- The happened again last year, only in a much cooler fashion. At the end of the regular season, both the White Sox and the Twins not only had tied for overall record, but they had tied for their divisional record too (44-29). So they had a one-game playoff, which propelled the White Sox to finish +15 games in the division while the Twins slipped to +13. And the White Sox were the AL Central champions.

- In 2006, it also worked out, though no quite as cleanly. Detroit had the best divisional record (+15 games over .500), but Minnesota (who was only +6) passed them in the overall standings on the last day of the season. But both teams went to the playoffs, and the Tigers got the last laugh, making it to the World Series, while the Twins couldn't get out of the ALDS.

That's why somewhere between 2001 and now I stopped penning a yearly staple of sports writers. You see it almost every August. It's the story that shows that even though your team is only back a handful of games, they would need to play something like .700 ball assuming the team in front of them plays .500 ball. I quit writing it because it's become almost meaningless with the unbalanced schedule. You don't need a sustained period of excellence to gain three games. You need a really good weekend.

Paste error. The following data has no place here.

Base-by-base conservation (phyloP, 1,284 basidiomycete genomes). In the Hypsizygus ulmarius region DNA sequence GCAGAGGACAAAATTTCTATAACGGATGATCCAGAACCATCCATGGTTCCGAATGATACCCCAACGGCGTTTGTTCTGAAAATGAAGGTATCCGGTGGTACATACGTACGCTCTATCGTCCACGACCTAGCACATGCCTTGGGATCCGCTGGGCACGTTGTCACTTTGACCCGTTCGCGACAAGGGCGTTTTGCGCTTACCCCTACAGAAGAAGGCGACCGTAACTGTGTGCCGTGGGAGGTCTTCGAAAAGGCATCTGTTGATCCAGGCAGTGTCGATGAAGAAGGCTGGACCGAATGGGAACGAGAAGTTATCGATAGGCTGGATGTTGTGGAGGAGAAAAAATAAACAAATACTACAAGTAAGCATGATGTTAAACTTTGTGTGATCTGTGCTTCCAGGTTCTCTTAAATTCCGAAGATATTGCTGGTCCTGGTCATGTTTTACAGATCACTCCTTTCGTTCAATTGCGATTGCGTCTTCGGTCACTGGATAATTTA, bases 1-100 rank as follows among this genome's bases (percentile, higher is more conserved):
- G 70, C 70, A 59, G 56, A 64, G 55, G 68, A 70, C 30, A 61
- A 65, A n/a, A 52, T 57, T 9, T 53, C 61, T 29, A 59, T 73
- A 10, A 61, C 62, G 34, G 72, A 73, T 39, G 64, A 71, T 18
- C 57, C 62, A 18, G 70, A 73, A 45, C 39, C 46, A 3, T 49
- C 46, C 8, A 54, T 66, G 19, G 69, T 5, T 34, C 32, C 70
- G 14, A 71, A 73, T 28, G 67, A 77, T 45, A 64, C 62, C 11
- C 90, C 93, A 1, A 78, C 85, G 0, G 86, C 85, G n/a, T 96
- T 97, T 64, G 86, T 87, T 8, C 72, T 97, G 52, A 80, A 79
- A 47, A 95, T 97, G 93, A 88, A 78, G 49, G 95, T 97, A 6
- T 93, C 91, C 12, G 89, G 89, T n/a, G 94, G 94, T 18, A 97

Or week, which brings us to this year. Within the division, the Twins have had a much better record, finishing +15 games over .500 compared to the Tigers +9. The Twins have also beat the Tigers head on this season, winning nine of fourteen games. But to continue this clean little divisional trend, they'll need to win three of four in Detroit.

That's the way it should be. Prove you're the better team the week before the playoffs. Sweep and it's over. Win three of four, and you're worthy. Win one of four and the last weekend is meaningless. And if it's a draw, we'll let the rest of the season break the tie.

There is an elegance in lots of the advanced baseball metrics that we examine throughout the season. But I'll take the simple head-to-head matchup. The team that wins - that's the best team.

Bring on the Tigers.